pyamg.graph#
Algorithms related to graphs.
Functions

Return (square) matrix as sparse. 

BellmanFord iteration. 

Breadth First search of a graph. 
Compute the connected components of a graph. 


Perform Lloyd clustering on graph with weighted edges. 

Compute a maximal independent vertex set for a graph. 
Find a pseudo peripheral node. 

Symmetric Reverse CutthillMcKee. 


Compute a vertex coloring of a graph. 
 pyamg.graph.bellman_ford(G, seeds)[source]#
BellmanFord iteration.
 Parameters:
 Gsparse matrix
Directed graph with positive weights.
 seedslist
Starting seeds
 Returns:
 distancesarray
Distance of each point to the nearest seed
 nearest_seedarray
Index of the nearest seed
See also
scipy.sparse.csgraph.bellman_ford
Notes
This should be viewed as the transpose of BellmanFord in scipy.sparse.csgraph. Here, bellman_ford is used to find the shortest path from any point to the seeds. In csgraph, bellman_ford is used to find “the shortest distance from point i to point j”. So csgraph.bellman_ford could be run for seed in seeds. Also note that test_graph.py tests against csgraph.bellman_ford(G.T).
 pyamg.graph.breadth_first_search(G, seed)[source]#
Breadth First search of a graph.
 Parameters:
 Gcsr_matrix, csc_matrix
A sparse NxN matrix where each nonzero entry G[i,j] is the distance between nodes i and j.
 seedint
Index of the seed location
 Returns:
 orderint array
Breadth first order
 levelint array
Final levels
Examples
0—2  /  / 1—4—7—8—9  / /  /  / 3/ 6/   5 >>> import numpy as np >>> import pyamg >>> import scipy.sparse as sparse >>> edges = np.array([[0,1],[0,2],[1,2],[1,3],[1,4],[3,4],[3,5], … [4,6], [4,7], [6,7], [7,8], [8,9]]) >>> N = np.max(edges.ravel())+1 >>> data = np.ones((edges.shape[0],)) >>> A = sparse.coo_matrix((data, (edges[:,0], edges[:,1])), shape=(N,N)) >>> c, l = pyamg.graph.breadth_first_search(A, 0) >>> print(l) [0 1 1 2 2 3 3 3 4 5] >>> print(c) [0 1 2 3 4 5 6 7 8 9]
 pyamg.graph.connected_components(G)[source]#
Compute the connected components of a graph.
The connected components of a graph G, which is represented by a symmetric sparse matrix, are labeled with the integers 0,1,..(K1) where K is the number of components.
 Parameters:
 Gsymmetric matrix, preferably in sparse CSR or CSC format
The nonzeros of G represent the edges of an undirected graph.
 Returns:
 componentsndarray
An array of component labels for each vertex of the graph.
Notes
If the nonzero structure of G is not symmetric, then the result is undefined.
Examples
>>> from pyamg.graph import connected_components >>> print(connected_components( [[0,1,0],[1,0,1],[0,1,0]] )) [0 0 0] >>> print(connected_components( [[0,1,0],[1,0,0],[0,0,0]] )) [0 0 1] >>> print(connected_components( [[0,0,0],[0,0,0],[0,0,0]] )) [0 1 2] >>> print(connected_components( [[0,1,0,0],[1,0,0,0],[0,0,0,1],[0,0,1,0]] )) [0 0 1 1]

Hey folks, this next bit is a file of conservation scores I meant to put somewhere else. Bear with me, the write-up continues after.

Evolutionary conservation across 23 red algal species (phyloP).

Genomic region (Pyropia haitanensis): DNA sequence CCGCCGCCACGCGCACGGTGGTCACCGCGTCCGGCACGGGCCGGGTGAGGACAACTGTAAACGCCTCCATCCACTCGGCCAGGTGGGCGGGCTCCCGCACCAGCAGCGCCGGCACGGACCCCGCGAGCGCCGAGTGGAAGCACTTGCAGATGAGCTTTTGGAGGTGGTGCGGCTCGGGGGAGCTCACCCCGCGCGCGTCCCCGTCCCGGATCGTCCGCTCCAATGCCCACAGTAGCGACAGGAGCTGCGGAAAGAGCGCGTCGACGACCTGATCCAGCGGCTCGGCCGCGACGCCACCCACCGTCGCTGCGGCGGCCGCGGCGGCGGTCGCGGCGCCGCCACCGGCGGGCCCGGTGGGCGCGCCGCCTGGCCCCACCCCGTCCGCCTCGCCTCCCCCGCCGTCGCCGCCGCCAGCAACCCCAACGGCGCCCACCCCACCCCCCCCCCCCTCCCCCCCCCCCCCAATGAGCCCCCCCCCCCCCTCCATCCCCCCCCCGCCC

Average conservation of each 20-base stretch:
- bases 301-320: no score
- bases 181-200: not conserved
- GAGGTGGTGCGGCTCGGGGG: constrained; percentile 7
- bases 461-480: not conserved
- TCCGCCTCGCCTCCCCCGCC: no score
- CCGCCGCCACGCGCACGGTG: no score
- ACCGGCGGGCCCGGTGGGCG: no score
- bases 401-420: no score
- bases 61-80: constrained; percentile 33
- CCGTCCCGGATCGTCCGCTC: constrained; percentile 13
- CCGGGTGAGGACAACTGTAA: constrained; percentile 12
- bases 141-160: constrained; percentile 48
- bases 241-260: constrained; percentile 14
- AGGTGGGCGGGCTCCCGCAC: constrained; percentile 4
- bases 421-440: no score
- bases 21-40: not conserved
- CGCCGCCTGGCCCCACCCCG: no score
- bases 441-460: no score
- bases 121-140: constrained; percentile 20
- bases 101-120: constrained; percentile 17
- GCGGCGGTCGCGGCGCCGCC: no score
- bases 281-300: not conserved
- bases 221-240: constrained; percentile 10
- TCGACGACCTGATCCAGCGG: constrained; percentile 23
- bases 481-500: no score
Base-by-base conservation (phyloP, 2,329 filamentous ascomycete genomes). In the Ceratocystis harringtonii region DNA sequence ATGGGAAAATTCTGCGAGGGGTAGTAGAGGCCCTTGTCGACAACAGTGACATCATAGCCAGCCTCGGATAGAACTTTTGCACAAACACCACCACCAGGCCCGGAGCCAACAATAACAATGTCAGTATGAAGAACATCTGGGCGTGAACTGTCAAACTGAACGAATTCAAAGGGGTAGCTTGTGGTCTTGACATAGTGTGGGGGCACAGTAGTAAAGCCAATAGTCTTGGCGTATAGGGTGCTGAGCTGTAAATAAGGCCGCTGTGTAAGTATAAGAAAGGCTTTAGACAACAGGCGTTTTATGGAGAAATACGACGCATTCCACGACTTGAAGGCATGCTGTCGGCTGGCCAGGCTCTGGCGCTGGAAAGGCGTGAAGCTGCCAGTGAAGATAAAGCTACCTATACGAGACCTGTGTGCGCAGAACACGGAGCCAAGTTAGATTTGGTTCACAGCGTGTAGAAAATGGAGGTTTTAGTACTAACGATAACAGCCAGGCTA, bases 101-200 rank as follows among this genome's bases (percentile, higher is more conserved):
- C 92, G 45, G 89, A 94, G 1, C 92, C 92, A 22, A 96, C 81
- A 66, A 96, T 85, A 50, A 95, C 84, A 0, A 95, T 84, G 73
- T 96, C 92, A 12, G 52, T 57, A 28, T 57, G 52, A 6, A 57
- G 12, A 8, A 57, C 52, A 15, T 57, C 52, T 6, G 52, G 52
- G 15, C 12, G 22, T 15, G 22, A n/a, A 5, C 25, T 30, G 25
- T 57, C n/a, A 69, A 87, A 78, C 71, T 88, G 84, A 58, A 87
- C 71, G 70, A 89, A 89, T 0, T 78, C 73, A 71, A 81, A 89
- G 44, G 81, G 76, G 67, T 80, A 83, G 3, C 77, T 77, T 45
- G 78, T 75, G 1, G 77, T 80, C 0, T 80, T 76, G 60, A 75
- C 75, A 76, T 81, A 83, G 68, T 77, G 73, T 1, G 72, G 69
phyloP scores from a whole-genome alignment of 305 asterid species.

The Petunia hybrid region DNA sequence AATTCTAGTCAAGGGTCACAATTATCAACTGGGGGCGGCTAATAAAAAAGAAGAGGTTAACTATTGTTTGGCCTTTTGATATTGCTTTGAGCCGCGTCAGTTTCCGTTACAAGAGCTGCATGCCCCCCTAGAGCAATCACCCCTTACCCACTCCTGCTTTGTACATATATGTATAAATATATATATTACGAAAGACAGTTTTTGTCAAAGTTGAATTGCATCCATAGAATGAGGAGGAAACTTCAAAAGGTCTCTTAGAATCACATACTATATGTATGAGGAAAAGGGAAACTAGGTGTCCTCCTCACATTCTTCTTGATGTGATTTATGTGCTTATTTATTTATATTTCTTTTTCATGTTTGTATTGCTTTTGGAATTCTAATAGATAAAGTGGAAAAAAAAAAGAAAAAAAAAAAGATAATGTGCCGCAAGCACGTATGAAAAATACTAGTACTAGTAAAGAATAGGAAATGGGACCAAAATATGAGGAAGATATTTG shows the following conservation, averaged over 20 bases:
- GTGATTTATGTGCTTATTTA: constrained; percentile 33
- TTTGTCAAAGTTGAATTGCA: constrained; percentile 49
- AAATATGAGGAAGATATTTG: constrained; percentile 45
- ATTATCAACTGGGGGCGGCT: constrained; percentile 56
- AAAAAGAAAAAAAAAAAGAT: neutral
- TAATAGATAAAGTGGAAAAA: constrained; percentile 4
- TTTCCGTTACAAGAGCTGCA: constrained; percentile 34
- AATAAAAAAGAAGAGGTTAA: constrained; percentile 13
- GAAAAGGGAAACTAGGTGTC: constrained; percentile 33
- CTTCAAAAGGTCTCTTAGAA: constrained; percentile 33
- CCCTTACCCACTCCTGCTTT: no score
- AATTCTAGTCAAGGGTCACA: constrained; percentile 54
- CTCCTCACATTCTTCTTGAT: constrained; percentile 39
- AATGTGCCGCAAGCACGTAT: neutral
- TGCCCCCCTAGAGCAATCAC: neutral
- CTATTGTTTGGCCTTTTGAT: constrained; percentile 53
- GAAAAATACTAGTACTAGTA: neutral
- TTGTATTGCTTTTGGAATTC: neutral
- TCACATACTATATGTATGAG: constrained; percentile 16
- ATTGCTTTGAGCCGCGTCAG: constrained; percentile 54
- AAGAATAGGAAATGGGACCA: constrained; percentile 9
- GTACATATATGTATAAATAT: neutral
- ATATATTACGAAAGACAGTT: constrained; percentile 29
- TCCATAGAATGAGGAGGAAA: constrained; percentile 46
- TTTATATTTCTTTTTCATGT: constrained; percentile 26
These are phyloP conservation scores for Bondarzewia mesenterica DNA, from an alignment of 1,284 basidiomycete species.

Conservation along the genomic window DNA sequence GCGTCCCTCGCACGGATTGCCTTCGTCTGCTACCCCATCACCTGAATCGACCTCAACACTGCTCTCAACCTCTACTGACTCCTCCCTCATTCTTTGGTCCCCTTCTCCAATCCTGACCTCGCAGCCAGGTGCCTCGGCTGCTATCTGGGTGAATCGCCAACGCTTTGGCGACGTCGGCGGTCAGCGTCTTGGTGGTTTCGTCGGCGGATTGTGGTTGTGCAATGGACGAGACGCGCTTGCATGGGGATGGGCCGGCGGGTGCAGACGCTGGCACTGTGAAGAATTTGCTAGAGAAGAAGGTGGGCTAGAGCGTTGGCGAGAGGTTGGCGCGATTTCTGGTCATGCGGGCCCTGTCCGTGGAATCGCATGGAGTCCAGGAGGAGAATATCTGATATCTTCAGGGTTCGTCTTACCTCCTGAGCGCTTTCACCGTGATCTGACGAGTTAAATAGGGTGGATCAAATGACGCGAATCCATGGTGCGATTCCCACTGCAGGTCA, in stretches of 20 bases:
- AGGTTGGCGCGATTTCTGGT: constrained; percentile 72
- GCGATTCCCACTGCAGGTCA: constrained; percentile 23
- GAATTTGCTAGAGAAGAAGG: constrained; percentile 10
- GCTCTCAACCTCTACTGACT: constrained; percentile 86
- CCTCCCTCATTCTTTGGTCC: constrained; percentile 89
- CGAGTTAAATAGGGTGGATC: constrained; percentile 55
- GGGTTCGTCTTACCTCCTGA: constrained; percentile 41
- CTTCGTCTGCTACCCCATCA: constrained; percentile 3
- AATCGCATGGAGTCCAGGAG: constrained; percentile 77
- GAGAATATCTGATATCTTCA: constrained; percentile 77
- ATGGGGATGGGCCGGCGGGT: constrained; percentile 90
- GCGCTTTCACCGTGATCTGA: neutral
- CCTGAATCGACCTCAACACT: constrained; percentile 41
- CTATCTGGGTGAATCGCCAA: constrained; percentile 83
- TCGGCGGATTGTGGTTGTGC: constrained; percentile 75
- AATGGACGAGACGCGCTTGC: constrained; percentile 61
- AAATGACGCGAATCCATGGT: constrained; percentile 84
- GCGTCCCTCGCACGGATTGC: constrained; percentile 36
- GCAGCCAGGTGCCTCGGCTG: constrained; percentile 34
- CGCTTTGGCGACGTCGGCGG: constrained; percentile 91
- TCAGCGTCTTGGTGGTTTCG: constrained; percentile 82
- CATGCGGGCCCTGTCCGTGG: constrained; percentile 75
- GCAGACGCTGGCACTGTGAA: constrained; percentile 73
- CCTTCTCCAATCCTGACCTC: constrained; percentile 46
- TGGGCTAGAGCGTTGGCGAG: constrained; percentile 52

pyamg.graph.lloyd_cluster(G, seeds, maxiter=10)[source]#
Perform Lloyd clustering on graph with weighted edges.
 Parameters:
 Gcsr_matrix, csc_matrix
A sparse NxN matrix where each nonzero entry G[i,j] is the distance between nodes i and j.
 seedsint array
If seeds is an integer, then its value determines the number of clusters. Otherwise, seeds is an array of unique integers between 0 and N1 that will be used as the initial seeds for clustering.
 maxiterint
The maximum number of iterations to perform.
 Returns:
 distancesarray
final distances
 clustersint array
id of each cluster of points
 seedsint array
index of each seed
Notes
If G has complex values, abs(G) is used instead.
 pyamg.graph.maximal_independent_set(G, algo='serial', k=None)[source]#
Compute a maximal independent vertex set for a graph.
 Parameters:
 Gsparse matrix
Symmetric matrix, preferably in sparse CSR or CSC format The nonzeros of G represent the edges of an undirected graph.
 algo{‘serial’, ‘parallel’}
 Algorithm used to compute the MIS
serial : greedy serial algorithm
parallel : variant of Luby’s parallel MIS algorithm
 Returns:
 Sarray
S[i] = 1 if vertex i is in the MIS S[i] = 0 otherwise
Notes
Diagonal entries in the G (self loops) will be ignored.
Luby’s algorithm is significantly more expensive than the greedy serial algorithm.
 pyamg.graph.pseudo_peripheral_node(A)[source]#
Find a pseudo peripheral node.
 Parameters:
 Asparse matrix
Sparse matrix
 Returns:
 xint
Locaiton of the node
 orderarray
BFS ordering
 levelarray
BFS levels
Notes
Algorithm in Saad
 pyamg.graph.symmetric_rcm(A)[source]#
Symmetric Reverse CutthillMcKee.
 Parameters:
 Asparse matrix
Sparse matrix
 Returns:
 Bsparse matrix
Permuted matrix with reordering
See also
Notes
Get a pseudoperipheral node, then call BFS
Examples
>>> from pyamg import gallery >>> from pyamg.graph import symmetric_rcm >>> n = 200 >>> density = 1.0/n >>> A = gallery.sprand(n, n, density, format='csr') >>> S = A + A.T >>> # try the visualizations >>> # import matplotlib.pyplot as plt >>> # plt.figure() >>> # plt.subplot(121) >>> # plt.spy(S,marker='.') >>> # plt.subplot(122) >>> # plt.spy(symmetric_rcm(S),marker='.')
 pyamg.graph.vertex_coloring(G, method='MIS')[source]#
Compute a vertex coloring of a graph.
 Parameters:
 Gsparse matrix
Symmetric matrix, preferably in sparse CSR or CSC format The nonzeros of G represent the edges of an undirected graph.
 methodstring
Algorithm used to compute the vertex coloring:
‘MIS’  Maximal Independent Set
‘JP’  JonesPlassmann (parallel)
‘LDF’  LargestDegreeFirst (parallel)
 Returns:
 coloringarray
An array of vertex colors (integers beginning at 0)
Notes
Diagonal entries in the G (self loops) will be ignored.